Innovator Ian Taylor dares us to give New Zealand a sporting chance
26 June 2017. On that beautiful June afternoon on Bermuda’s Great Sound, Grant Dalton and Emirates Team New Zealand did more than just win the America’s Cup.
With their resounding victory, they shone a light not only on our past, but also on the future for this country of ours. Fittingly, they did it in a “state of the art” flying machine they called Aotearoa.
The name itself acknowledged that this challenge came from our origins, as a nation born of sailors. Our Māori ancestors sailed a third of the way across the planet in giant waka to discover this land. Our European ancestors followed. To make it here, you had to come by water.
But there were other messages this victory laid in front of us. I mention Grant Dalton right at the start. Grant is a traditionalist. A sailors’ sailor. I recall the countless times down through the years that Grant has dismissed technology, ours in particular, in his typical gruff manner: “I don’t understand that crap, got no idea how it works. I just sail the boat!” But Grant and his team recognised early on that the vision Russell Coutts had set for the future of the America’s Cup meant this challenge was not simply going to be about a boat race. This was going to be about technology, innovation and thinking outside the box. It was going to be about building an environment of international collaboration where the best in the world could, in their words, “throw the ball out as far as they could and then do whatever it took to reach it.”
It was also going to require the unflinching support of people like Sir Stephen Tindall and Matteo de Nora, the largely unsung heroes who simply believed that this team from the bottom of the world could do it. Lord Ernest Rutherford, another Kiwi great, is quoted as saying, “We don’t have the money, so we have to think.” And that’s what this team did … in spades. They recognised they weren’t building a boat that sailed — they were building a craft that flew. In taking up that challenge, they were lining themselves up against design and engineering giants such as Airbus, Cosworth and the Red Bull F1 team, not to mention the software giant Oracle. And they did it from a base built out of containers in Auckland.
In his press conference following the final race of the America’s Cup, Jimmy Spithill was asked how the Kiwis had been able to pull this off. His answer, which I paraphrase, should be a clarion call to us all: “They stayed in New Zealand while we all set up here in Bermuda. We didn’t know what they were doing. By the time we found out, it was too late. We couldn’t catch them.”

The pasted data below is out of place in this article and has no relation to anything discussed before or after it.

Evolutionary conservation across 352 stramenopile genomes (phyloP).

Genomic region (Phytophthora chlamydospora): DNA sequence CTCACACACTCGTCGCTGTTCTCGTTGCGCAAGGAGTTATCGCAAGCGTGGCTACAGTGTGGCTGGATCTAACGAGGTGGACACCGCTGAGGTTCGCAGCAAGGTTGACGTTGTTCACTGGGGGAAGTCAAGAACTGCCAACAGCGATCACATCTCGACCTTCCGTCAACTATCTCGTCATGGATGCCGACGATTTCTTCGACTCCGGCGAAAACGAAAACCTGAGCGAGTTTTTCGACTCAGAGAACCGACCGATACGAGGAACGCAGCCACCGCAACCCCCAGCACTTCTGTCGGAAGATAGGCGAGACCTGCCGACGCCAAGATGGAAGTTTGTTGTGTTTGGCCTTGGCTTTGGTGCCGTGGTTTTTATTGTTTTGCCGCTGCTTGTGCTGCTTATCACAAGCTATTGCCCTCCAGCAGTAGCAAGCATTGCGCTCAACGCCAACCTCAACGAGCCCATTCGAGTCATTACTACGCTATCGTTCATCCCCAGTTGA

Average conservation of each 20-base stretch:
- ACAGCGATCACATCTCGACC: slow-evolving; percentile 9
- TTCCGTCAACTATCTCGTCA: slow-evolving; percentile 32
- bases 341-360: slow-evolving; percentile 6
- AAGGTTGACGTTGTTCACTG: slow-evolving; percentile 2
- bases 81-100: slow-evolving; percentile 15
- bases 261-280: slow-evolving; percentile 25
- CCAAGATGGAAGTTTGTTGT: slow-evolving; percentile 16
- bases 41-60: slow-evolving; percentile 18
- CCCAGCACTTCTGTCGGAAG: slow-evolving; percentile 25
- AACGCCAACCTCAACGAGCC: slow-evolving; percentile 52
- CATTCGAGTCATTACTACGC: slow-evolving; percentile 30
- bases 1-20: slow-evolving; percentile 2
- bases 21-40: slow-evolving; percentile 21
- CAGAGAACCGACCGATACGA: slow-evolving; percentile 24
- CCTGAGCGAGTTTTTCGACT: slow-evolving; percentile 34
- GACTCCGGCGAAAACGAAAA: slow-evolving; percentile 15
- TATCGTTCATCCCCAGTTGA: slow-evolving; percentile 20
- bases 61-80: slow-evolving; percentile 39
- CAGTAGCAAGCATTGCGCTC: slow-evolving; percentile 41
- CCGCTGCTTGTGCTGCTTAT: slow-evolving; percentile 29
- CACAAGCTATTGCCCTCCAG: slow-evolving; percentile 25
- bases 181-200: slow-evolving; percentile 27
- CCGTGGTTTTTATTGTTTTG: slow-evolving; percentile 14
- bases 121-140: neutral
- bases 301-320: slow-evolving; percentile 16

So often we see our isolation as a handicap. This team showed us what it could be, should be — a strength! It’s where our number 8 wire mentality came from. Yet so often today, I hear people say we need to move on from that old “down on the farm” notion. The world has changed, they argue. Yes, it has, but what they are missing is that it was never about the piece of wire. It was always about what innovative people did with that piece of wire that no-one else had thought of. That sounds remarkably like this team we have so rightly celebrated across the country these past few weeks.
And the final lesson. They gave the helm to a 26-year-old. In New Zealand, we must create a platform, in our schools and in our society, that will enable our young people to take on the world. It’s what ETNZ did. And this, the youngest crew ever to sail in an America’s Cup Challenge, delivered.
It was never about the piece of wire. It was about what innovative people did with it...
In the week this team won the America’s Cup, I heard a group of students from Lynfield High in Auckland make an impassioned plea to a working group looking at the future of technology in our schools. They, too, were world beaters. Nine years, yes NINE years in a row, they have won the world robotic championships in the United States. It is a phenomenal achievement, accomplished after school hours because we don’t include robotics in our curriculum. That was their plea: Include robotics in the curriculum because, they argued, it embodies all they need to learn. Maths, physics, English, design, engineering, innovation, collaboration … and the ability to compete and win on the world stage.
As Peter Burling and his crew have shown, these young people are up for the challenge. They are our future and we need to throw the ball out as far as we can … and be confident they will pick it up.
Ian Taylor is chief executive of the Dunedin-based computer graphics production house Animation Research Ltd, whose 360VR cameras were used on the Emirates Team NZ and Oracle Team USA boats.
Updated: 25 July 2017